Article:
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New China official wants think tanks to start political talks with Taiwan

Zhang Zhijun hopes to visit Taiwan

New China official wants think tanks to start political talks with Taiwan

TAIPEI (Taiwan News) – The new Chinese official in charge of relations with Taiwan said Friday he wanted private think tanks to start talks between both sides about peace and political issues.
Zhang Zhijun made the remarks in his first public speech since being named as the new director of the State Council’s Taiwan Affairs Office, the counterpart to Taiwan’s Mainland Affairs Council. His predecessor, Wang Yi, was promoted to foreign minister amid the reshuffles accompanying the accession of Xi Jinping to the presidency of China earlier this month.
Private organizations should first start exchanges on political topics, with private think tanks organizing a peace forum at a suitable time, Zhang told a cross-straits seminar in Pingtan, Fujian Province. The comments were evidence that China wanted to speed up political talks with Taiwan, the Chinese-language United Evening News wrote Friday.
Zhang emphasized China would continue to expand economic cooperation and interaction of personnel with Taiwan and would sign cultural and scientific agreements at an appropriate time.
He said there were still some political issues left in the relationship which were extremely complex and difficult to solve. It was necessary to recognize those issues without establishing any taboos, but one should also move ahead with thinking of solutions, Zhang said. He said it was better to start with the easier parts before progressing to more difficult issues while gradually reaching a consensus.
One possible way was to let private individuals and organizations begin with the interaction about those issues, he said, suggesting the hosting of a peace forum by think tanks from China and Taiwan.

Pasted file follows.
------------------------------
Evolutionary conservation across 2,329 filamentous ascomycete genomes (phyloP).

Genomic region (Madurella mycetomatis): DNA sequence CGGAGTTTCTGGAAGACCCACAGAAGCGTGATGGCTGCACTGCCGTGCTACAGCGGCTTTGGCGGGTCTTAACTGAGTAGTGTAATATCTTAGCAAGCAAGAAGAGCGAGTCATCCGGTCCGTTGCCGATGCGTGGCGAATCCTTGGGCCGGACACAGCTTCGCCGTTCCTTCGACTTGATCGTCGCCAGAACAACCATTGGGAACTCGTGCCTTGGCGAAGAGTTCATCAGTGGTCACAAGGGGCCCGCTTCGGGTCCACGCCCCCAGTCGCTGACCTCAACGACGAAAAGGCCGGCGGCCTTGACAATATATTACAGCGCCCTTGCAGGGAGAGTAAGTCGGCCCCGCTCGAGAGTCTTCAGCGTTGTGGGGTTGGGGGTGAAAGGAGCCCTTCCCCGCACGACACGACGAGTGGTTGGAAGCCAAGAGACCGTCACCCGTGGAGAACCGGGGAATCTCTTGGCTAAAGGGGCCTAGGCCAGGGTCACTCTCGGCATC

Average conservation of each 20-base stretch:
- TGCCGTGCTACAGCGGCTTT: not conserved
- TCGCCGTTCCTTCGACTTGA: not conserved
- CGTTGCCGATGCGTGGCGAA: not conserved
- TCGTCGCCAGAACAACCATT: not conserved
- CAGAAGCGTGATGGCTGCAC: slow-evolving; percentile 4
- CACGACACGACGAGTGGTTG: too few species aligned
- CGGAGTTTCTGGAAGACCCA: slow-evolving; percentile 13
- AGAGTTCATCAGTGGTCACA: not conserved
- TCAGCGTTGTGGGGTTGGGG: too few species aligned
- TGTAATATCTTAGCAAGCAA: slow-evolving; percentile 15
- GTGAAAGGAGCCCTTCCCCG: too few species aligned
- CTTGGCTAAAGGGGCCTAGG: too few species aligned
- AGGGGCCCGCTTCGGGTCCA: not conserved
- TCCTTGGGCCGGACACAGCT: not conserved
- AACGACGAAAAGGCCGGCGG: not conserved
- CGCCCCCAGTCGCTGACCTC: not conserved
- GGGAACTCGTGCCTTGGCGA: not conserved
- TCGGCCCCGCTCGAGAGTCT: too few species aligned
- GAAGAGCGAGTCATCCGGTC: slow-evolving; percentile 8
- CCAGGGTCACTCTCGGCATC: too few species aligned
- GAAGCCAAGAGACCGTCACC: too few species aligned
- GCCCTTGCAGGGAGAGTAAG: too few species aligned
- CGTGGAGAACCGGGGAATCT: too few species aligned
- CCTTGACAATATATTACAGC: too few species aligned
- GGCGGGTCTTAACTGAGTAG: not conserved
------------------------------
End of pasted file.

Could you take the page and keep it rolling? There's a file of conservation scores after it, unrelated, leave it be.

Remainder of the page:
The new official described the past five years as the period with the biggest achievements in cross-straits relations, the highest levels of benefit to the public on both sides and least amount of strife.
Zhang said China’s policies toward Taiwan would not only not change, but become even better. He promised the Taiwan Affairs Office would seek ways to make it easier for Taiwanese citizens to travel, work, create and do business in China. According to Zhang, interaction and exchanges between basic citizens and youths on both sides should be encouraged to increase mutual understanding. In that light, China would also allow more of its citizens to travel to Taiwan on individual journeys, he said. At present, such trips are only allowed for residents of a limited number of Chinese cities and areas.
Zhang welcomed what he described as changes in attitude on the part of some opposition Democratic Progressive Party politicians. They were now willing to offer constructive suggestions and actions to improve relations with China, he said.
The new Taiwan Affairs Office chief also expressed his interest in visiting Taiwan, a prerogative usually reserved for chief cross-straits negotiators, who serve as chairman of the semi-official Association for Relations Across the Taiwan Straits.
Wang Yi reportedly expressed regret at not being able to make the trip during the five years he led the Taiwan Affairs Office. Zhang said he hoped he would not have to face the same kind of regret during his term.
He said he was also prepared to meet, drink tea and chat with ‘the relevant person responsible,’ a reference to MAC Minister Wang Yu-chi. The latter has said he would welcome a visit by Zhang, but that he would not accept being addressed as Mister Wang. Since China does not recognize Taiwan as a sovereign nation, it refuses to use official government titles. Zhang said he hoped there should be no preconditions to an eventual trip.


Updated : 2020-11-30 20:05 GMT+08:00